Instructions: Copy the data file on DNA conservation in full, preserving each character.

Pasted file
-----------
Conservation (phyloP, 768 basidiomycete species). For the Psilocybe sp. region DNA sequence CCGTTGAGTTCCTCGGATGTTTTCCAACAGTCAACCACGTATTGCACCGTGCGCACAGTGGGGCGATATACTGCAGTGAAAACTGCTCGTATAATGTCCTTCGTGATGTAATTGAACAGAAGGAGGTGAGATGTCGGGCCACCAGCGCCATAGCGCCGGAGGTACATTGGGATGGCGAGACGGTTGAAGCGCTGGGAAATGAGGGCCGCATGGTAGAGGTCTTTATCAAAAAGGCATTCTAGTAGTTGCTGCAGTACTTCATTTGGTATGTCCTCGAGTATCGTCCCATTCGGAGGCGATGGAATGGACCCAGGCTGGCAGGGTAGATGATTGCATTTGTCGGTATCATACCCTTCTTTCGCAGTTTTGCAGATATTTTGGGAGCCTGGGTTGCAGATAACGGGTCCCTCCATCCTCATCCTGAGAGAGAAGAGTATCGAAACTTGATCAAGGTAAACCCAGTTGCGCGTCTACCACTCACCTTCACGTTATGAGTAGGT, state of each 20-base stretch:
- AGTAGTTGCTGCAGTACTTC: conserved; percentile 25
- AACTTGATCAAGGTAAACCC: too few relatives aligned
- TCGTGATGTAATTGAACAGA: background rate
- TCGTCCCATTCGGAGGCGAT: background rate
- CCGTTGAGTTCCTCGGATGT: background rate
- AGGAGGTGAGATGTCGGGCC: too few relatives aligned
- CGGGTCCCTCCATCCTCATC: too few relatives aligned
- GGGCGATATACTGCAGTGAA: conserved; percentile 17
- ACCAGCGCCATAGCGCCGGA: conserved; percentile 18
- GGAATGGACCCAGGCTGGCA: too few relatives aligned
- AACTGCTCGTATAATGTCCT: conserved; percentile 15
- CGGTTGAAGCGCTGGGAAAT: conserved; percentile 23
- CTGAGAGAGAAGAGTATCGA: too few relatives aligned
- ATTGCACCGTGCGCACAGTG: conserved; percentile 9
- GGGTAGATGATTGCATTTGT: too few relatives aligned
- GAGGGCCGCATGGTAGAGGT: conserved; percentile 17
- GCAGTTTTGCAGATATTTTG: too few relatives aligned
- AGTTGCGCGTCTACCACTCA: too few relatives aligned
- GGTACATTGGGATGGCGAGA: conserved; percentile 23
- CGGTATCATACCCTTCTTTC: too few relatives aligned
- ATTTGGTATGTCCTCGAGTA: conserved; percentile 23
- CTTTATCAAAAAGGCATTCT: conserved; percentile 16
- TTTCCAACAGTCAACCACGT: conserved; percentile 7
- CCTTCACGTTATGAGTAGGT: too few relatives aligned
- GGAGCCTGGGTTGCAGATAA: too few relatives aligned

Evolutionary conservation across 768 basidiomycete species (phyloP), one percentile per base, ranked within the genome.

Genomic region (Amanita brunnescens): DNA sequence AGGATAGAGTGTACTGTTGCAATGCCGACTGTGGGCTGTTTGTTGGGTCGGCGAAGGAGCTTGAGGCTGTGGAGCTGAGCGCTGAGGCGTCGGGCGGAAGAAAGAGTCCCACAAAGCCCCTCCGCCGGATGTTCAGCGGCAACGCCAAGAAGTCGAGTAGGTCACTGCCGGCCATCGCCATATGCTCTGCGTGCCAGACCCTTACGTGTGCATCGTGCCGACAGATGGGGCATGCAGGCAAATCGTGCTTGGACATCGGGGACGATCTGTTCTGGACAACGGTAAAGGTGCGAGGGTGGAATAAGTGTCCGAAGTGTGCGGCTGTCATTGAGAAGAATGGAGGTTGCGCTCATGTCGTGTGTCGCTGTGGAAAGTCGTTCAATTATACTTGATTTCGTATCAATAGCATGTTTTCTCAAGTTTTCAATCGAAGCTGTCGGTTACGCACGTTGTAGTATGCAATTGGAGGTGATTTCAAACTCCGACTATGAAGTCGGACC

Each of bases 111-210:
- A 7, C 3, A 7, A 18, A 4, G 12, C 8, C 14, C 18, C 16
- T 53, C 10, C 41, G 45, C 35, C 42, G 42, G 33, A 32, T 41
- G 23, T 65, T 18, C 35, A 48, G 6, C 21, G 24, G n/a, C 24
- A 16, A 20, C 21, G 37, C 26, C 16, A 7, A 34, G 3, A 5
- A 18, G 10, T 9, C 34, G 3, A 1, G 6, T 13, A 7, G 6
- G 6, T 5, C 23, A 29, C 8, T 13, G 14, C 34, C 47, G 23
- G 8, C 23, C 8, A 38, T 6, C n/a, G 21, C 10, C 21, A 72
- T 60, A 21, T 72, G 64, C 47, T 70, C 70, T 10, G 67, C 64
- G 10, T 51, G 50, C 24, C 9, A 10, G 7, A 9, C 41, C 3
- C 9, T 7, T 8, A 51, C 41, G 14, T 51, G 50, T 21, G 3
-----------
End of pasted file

Conservation (phyloP, 768 basidiomycete species). For the Psilocybe sp. region DNA sequence CCGTTGAGTTCCTCGGATGTTTTCCAACAGTCAACCACGTATTGCACCGTGCGCACAGTGGGGCGATATACTGCAGTGAAAACTGCTCGTATAATGTCCTTCGTGATGTAATTGAACAGAAGGAGGTGAGATGTCGGGCCACCAGCGCCATAGCGCCGGAGGTACATTGGGATGGCGAGACGGTTGAAGCGCTGGGAAATGAGGGCCGCATGGTAGAGGTCTTTATCAAAAAGGCATTCTAGTAGTTGCTGCAGTACTTCATTTGGTATGTCCTCGAGTATCGTCCCATTCGGAGGCGATGGAATGGACCCAGGCTGGCAGGGTAGATGATTGCATTTGTCGGTATCATACCCTTCTTTCGCAGTTTTGCAGATATTTTGGGAGCCTGGGTTGCAGATAACGGGTCCCTCCATCCTCATCCTGAGAGAGAAGAGTATCGAAACTTGATCAAGGTAAACCCAGTTGCGCGTCTACCACTCACCTTCACGTTATGAGTAGGT, state of each 20-base stretch:
- AGTAGTTGCTGCAGTACTTC: conserved; percentile 25
- AACTTGATCAAGGTAAACCC: too few relatives aligned
- TCGTGATGTAATTGAACAGA: background rate
- TCGTCCCATTCGGAGGCGAT: background rate
- CCGTTGAGTTCCTCGGATGT: background rate
- AGGAGGTGAGATGTCGGGCC: too few relatives aligned
- CGGGTCCCTCCATCCTCATC: too few relatives aligned
- GGGCGATATACTGCAGTGAA: conserved; percentile 17
- ACCAGCGCCATAGCGCCGGA: conserved; percentile 18
- GGAATGGACCCAGGCTGGCA: too few relatives aligned
- AACTGCTCGTATAATGTCCT: conserved; percentile 15
- CGGTTGAAGCGCTGGGAAAT: conserved; percentile 23
- CTGAGAGAGAAGAGTATCGA: too few relatives aligned
- ATTGCACCGTGCGCACAGTG: conserved; percentile 9
- GGGTAGATGATTGCATTTGT: too few relatives aligned
- GAGGGCCGCATGGTAGAGGT: conserved; percentile 17
- GCAGTTTTGCAGATATTTTG: too few relatives aligned
- AGTTGCGCGTCTACCACTCA: too few relatives aligned
- GGTACATTGGGATGGCGAGA: conserved; percentile 23
- CGGTATCATACCCTTCTTTC: too few relatives aligned
- ATTTGGTATGTCCTCGAGTA: conserved; percentile 23
- CTTTATCAAAAAGGCATTCT: conserved; percentile 16
- TTTCCAACAGTCAACCACGT: conserved; percentile 7
- CCTTCACGTTATGAGTAGGT: too few relatives aligned
- GGAGCCTGGGTTGCAGATAA: too few relatives aligned

Evolutionary conservation across 768 basidiomycete species (phyloP), one percentile per base, ranked within the genome.

Genomic region (Amanita brunnescens): DNA sequence AGGATAGAGTGTACTGTTGCAATGCCGACTGTGGGCTGTTTGTTGGGTCGGCGAAGGAGCTTGAGGCTGTGGAGCTGAGCGCTGAGGCGTCGGGCGGAAGAAAGAGTCCCACAAAGCCCCTCCGCCGGATGTTCAGCGGCAACGCCAAGAAGTCGAGTAGGTCACTGCCGGCCATCGCCATATGCTCTGCGTGCCAGACCCTTACGTGTGCATCGTGCCGACAGATGGGGCATGCAGGCAAATCGTGCTTGGACATCGGGGACGATCTGTTCTGGACAACGGTAAAGGTGCGAGGGTGGAATAAGTGTCCGAAGTGTGCGGCTGTCATTGAGAAGAATGGAGGTTGCGCTCATGTCGTGTGTCGCTGTGGAAAGTCGTTCAATTATACTTGATTTCGTATCAATAGCATGTTTTCTCAAGTTTTCAATCGAAGCTGTCGGTTACGCACGTTGTAGTATGCAATTGGAGGTGATTTCAAACTCCGACTATGAAGTCGGACC

Each of bases 111-210:
- A 7, C 3, A 7, A 18, A 4, G 12, C 8, C 14, C 18, C 16
- T 53, C 10, C 41, G 45, C 35, C 42, G 42, G 33, A 32, T 41
- G 23, T 65, T 18, C 35, A 48, G 6, C 21, G 24, G n/a, C 24
- A 16, A 20, C 21, G 37, C 26, C 16, A 7, A 34, G 3, A 5
- A 18, G 10, T 9, C 34, G 3, A 1, G 6, T 13, A 7, G 6
- G 6, T 5, C 23, A 29, C 8, T 13, G 14, C 34, C 47, G 23
- G 8, C 23, C 8, A 38, T 6, C n/a, G 21, C 10, C 21, A 72
- T 60, A 21, T 72, G 64, C 47, T 70, C 70, T 10, G 67, C 64
- G 10, T 51, G 50, C 24, C 9, A 10, G 7, A 9, C 41, C 3
- C 9, T 7, T 8, A 51, C 41, G 14, T 51, G 50, T 21, G 3